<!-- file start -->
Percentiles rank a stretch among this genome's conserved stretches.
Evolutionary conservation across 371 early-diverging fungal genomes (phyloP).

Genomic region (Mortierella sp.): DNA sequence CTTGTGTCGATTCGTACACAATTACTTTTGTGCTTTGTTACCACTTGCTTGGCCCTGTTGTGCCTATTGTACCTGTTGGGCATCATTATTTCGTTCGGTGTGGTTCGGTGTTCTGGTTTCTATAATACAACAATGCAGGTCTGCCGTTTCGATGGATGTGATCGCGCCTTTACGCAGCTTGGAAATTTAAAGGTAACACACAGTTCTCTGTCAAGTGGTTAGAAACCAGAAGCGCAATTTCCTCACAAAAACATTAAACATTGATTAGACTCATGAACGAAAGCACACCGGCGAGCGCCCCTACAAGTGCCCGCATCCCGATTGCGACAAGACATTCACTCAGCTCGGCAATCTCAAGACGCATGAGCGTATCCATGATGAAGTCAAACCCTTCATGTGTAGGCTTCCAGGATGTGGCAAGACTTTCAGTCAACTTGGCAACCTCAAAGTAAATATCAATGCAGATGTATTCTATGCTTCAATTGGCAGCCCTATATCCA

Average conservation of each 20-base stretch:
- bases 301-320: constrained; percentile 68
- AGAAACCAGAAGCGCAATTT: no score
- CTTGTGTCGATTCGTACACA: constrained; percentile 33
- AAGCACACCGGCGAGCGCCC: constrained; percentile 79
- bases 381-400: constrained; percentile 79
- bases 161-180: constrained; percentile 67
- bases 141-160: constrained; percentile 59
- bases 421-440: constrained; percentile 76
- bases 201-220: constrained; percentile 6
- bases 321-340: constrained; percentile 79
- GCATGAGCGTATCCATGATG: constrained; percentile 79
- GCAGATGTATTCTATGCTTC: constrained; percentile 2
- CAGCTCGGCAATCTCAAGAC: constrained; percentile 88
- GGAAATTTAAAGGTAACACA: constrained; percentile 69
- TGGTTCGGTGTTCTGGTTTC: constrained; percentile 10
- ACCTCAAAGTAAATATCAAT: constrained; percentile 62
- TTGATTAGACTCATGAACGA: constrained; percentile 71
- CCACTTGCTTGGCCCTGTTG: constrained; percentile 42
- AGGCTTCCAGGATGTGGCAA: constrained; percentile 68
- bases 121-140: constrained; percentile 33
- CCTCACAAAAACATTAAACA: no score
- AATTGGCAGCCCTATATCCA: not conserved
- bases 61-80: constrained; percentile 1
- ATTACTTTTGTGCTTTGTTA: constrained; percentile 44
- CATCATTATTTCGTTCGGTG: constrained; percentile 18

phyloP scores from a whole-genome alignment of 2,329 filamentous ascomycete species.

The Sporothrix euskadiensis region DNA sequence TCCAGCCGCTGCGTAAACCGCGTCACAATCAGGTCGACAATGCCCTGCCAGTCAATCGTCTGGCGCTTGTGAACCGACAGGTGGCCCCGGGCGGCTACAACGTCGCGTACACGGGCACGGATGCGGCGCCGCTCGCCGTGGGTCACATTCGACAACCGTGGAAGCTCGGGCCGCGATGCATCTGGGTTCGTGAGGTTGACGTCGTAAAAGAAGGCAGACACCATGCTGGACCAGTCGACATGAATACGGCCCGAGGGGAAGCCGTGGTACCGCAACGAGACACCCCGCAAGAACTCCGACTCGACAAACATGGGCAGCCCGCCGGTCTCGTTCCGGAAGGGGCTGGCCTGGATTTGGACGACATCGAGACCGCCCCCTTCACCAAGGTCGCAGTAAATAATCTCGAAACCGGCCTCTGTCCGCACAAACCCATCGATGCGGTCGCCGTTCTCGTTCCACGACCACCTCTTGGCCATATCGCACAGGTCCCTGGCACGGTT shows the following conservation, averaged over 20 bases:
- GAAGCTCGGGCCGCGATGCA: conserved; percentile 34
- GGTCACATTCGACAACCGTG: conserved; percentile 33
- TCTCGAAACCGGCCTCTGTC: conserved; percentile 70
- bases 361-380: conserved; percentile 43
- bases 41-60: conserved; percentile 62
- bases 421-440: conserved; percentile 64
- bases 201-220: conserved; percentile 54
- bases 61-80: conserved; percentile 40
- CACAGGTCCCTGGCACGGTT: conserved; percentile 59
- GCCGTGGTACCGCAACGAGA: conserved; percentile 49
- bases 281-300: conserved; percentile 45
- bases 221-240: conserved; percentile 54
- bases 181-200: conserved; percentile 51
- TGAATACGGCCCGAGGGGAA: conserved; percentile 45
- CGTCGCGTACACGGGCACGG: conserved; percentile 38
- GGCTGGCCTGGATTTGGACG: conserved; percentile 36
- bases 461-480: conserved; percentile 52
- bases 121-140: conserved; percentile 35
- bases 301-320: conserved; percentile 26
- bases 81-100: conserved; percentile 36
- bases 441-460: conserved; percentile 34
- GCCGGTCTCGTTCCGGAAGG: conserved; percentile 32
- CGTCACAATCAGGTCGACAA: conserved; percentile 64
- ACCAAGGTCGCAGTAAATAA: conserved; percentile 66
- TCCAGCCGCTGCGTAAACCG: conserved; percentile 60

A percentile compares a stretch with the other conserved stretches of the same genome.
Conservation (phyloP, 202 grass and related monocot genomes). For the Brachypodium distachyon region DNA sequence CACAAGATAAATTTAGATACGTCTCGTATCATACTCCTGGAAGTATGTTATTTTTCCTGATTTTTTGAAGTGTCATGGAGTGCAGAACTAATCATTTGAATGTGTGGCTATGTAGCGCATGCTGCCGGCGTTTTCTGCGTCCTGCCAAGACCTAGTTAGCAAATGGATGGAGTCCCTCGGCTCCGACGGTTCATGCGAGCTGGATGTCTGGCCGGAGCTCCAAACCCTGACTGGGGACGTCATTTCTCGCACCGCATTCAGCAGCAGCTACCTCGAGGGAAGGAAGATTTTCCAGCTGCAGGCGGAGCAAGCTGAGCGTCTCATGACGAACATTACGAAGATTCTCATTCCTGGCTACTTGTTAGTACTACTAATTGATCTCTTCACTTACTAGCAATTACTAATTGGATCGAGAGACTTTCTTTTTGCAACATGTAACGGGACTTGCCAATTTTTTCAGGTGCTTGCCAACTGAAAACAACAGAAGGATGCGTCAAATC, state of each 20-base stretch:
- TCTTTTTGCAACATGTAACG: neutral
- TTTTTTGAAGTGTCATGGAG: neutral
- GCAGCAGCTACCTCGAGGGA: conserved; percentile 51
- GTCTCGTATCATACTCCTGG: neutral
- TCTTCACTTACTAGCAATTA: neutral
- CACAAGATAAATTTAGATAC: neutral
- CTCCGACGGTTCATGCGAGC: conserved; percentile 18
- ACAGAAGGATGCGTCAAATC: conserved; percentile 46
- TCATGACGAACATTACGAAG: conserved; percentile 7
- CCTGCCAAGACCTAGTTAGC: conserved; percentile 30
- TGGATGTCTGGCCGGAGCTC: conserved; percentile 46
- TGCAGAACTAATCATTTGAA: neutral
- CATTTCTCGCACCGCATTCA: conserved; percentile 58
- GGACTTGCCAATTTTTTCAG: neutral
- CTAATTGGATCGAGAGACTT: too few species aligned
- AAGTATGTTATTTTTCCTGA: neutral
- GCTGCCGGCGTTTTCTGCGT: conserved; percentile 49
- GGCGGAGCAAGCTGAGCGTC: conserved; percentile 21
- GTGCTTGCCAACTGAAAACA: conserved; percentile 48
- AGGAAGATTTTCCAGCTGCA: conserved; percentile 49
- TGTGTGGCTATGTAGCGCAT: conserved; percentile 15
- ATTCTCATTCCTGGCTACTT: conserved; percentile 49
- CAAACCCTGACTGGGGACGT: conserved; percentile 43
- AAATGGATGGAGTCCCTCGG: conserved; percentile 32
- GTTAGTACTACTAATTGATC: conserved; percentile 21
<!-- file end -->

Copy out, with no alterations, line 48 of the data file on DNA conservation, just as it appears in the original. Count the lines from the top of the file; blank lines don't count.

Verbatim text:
- bases 461-480: conserved; percentile 52